Collaboration has come a long way. Cisco Systems made a splash last month with the Spark Board, a meeting-room screen that acts like a giant iPad. But other vendors are streamlining meetings too. Prysm is beefing up its rival to the Spark Board this week.
Enterprises can now connect cellular IoT devices to back-end systems via NetBond, a private network service from AT&T, instead of the Internet, the carrier announced this week.
Carriers are starting to look more like cloud companies, turning to standard hardware, virtualization and machine learning for rapid development of new services. AT&T helped drive that trend on Wednesday by releasing ECOMP, the operating system of its software-defined network, as open source.
The latest network hardware from Cisco Systems gives new meaning to the words “light switch.” The Cisco Digital Building Series is an Ethernet switch designed to connect building infrastructure.
On Monday, U.S. network operator Ingenu partnered with distributor and system builder Arrow Electronics, which will offer Ingenu’s RPMA technology when it develops IoT systems for enterprises and smaller businesses in the U.S.
On Tuesday, Nokia announced updates to its Impact IoT software platform to cover applications including lighting, video analytics and parking management. There are also updates to accommodate new low-power networks.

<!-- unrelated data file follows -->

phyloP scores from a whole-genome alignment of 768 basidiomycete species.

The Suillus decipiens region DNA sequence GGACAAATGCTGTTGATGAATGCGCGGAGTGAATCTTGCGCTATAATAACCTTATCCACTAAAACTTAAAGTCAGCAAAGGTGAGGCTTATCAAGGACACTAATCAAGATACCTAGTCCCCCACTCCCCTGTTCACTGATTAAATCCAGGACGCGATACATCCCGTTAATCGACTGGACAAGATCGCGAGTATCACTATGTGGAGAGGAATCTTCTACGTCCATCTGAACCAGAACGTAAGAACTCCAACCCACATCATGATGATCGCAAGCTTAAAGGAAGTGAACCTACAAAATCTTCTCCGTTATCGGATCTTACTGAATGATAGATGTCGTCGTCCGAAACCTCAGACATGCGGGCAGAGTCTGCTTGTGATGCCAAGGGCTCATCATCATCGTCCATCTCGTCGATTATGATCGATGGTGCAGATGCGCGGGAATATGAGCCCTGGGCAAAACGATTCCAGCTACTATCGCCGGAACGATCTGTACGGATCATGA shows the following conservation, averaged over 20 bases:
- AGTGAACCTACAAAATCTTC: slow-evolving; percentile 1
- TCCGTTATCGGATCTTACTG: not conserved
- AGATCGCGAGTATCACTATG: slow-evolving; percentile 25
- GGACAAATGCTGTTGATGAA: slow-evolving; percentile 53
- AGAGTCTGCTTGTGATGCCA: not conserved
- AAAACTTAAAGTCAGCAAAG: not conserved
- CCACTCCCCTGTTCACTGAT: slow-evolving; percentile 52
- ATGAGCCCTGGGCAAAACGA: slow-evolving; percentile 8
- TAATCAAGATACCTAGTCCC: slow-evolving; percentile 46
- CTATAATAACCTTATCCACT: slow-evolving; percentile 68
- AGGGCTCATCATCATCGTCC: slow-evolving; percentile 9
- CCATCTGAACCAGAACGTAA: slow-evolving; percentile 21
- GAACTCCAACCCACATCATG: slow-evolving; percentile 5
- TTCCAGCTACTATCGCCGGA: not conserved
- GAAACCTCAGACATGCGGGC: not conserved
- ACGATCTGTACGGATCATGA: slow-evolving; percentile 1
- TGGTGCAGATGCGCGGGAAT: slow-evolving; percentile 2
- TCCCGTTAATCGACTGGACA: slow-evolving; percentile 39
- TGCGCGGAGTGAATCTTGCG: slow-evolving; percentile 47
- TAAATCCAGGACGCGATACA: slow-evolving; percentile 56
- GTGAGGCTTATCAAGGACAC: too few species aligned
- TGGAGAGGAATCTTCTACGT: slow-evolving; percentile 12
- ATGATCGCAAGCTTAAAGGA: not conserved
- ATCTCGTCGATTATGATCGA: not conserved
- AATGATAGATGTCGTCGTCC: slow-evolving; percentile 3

Cisco Systems tried to give Android devices the same kinds of integration it later provided for iPhones and iPads but gave up because the Android ecosystem was too fragmented.
The Spark Board meeting device that Cisco Systems introduced on Tuesday is not so much a whiteboard or a videoconferencing screen as a giant tablet that everyone in the room can share.
On Tuesday, Cisco introduced the Spark Board, a wall-mounted screen that can be a screen-sharing presentation tool, a digital whiteboard, a videoconferencing display.
President Donald Trump has named Commissioner Ajit Pai, an outspoken opponent of the FCC’s net neutrality rules, as the next head of the agency.
Networking and collaboration vendor Avaya declared bankruptcy on Thursday, calling the move part of its transition from a hardware to a software and services company.
Two moves by open networking vendors this week are likely to chip a little bit more off the monolith of proprietary, appliance-like equipment that still moves most packets around enterprise data centers.
Qualcomm strong-armed some phone makers into accepting unfavorable technology licensing terms while giving Apple a break in exchange for exclusivity, the U.S. Federal Trade Commission has charged.
On Tuesday, the MulteFire Alliance announced MulteFire Release 1.0, which defines an LTE-like network that can run entirely on unlicensed spectrum like the frequencies Wi-Fi uses.
The FCC has fined a company US$100 million for allegedly never using some licenses to spectrum that is now considered promising for future 5G networks.